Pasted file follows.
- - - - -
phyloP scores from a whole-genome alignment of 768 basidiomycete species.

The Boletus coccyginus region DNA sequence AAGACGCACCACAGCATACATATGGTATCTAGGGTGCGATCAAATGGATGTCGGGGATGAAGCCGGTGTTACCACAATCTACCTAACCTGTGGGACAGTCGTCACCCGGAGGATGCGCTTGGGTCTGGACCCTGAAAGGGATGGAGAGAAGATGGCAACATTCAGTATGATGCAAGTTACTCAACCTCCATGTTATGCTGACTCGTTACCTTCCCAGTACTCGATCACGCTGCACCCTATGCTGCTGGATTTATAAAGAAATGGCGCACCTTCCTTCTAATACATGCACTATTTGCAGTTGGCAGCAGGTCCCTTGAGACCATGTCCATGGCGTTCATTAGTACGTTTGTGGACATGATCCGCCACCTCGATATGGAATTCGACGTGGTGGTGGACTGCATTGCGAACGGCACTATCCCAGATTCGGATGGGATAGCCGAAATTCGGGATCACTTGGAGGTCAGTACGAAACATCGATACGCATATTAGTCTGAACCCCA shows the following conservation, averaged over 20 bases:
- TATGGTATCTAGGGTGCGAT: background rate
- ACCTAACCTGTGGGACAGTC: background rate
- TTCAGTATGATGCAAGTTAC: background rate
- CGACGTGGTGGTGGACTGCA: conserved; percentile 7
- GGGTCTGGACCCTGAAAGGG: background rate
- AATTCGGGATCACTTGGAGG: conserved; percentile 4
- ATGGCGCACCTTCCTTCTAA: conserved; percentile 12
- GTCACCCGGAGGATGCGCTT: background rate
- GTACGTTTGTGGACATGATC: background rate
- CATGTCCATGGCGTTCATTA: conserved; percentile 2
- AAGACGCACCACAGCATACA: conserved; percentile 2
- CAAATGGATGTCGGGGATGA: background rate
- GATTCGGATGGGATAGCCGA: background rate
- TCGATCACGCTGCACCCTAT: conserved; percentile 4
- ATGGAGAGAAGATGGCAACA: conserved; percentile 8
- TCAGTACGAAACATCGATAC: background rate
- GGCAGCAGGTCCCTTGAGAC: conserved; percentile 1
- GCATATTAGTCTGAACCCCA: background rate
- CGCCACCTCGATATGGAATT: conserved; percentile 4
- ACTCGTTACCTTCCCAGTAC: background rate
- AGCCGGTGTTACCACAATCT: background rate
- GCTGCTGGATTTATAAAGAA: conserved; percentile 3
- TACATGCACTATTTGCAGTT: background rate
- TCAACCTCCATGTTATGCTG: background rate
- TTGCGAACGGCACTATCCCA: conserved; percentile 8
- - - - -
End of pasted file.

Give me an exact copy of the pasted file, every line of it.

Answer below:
phyloP scores from a whole-genome alignment of 768 basidiomycete species.

The Boletus coccyginus region DNA sequence AAGACGCACCACAGCATACATATGGTATCTAGGGTGCGATCAAATGGATGTCGGGGATGAAGCCGGTGTTACCACAATCTACCTAACCTGTGGGACAGTCGTCACCCGGAGGATGCGCTTGGGTCTGGACCCTGAAAGGGATGGAGAGAAGATGGCAACATTCAGTATGATGCAAGTTACTCAACCTCCATGTTATGCTGACTCGTTACCTTCCCAGTACTCGATCACGCTGCACCCTATGCTGCTGGATTTATAAAGAAATGGCGCACCTTCCTTCTAATACATGCACTATTTGCAGTTGGCAGCAGGTCCCTTGAGACCATGTCCATGGCGTTCATTAGTACGTTTGTGGACATGATCCGCCACCTCGATATGGAATTCGACGTGGTGGTGGACTGCATTGCGAACGGCACTATCCCAGATTCGGATGGGATAGCCGAAATTCGGGATCACTTGGAGGTCAGTACGAAACATCGATACGCATATTAGTCTGAACCCCA shows the following conservation, averaged over 20 bases:
- TATGGTATCTAGGGTGCGAT: background rate
- ACCTAACCTGTGGGACAGTC: background rate
- TTCAGTATGATGCAAGTTAC: background rate
- CGACGTGGTGGTGGACTGCA: conserved; percentile 7
- GGGTCTGGACCCTGAAAGGG: background rate
- AATTCGGGATCACTTGGAGG: conserved; percentile 4
- ATGGCGCACCTTCCTTCTAA: conserved; percentile 12
- GTCACCCGGAGGATGCGCTT: background rate
- GTACGTTTGTGGACATGATC: background rate
- CATGTCCATGGCGTTCATTA: conserved; percentile 2
- AAGACGCACCACAGCATACA: conserved; percentile 2
- CAAATGGATGTCGGGGATGA: background rate
- GATTCGGATGGGATAGCCGA: background rate
- TCGATCACGCTGCACCCTAT: conserved; percentile 4
- ATGGAGAGAAGATGGCAACA: conserved; percentile 8
- TCAGTACGAAACATCGATAC: background rate
- GGCAGCAGGTCCCTTGAGAC: conserved; percentile 1
- GCATATTAGTCTGAACCCCA: background rate
- CGCCACCTCGATATGGAATT: conserved; percentile 4
- ACTCGTTACCTTCCCAGTAC: background rate
- AGCCGGTGTTACCACAATCT: background rate
- GCTGCTGGATTTATAAAGAA: conserved; percentile 3
- TACATGCACTATTTGCAGTT: background rate
- TCAACCTCCATGTTATGCTG: background rate
- TTGCGAACGGCACTATCCCA: conserved; percentile 8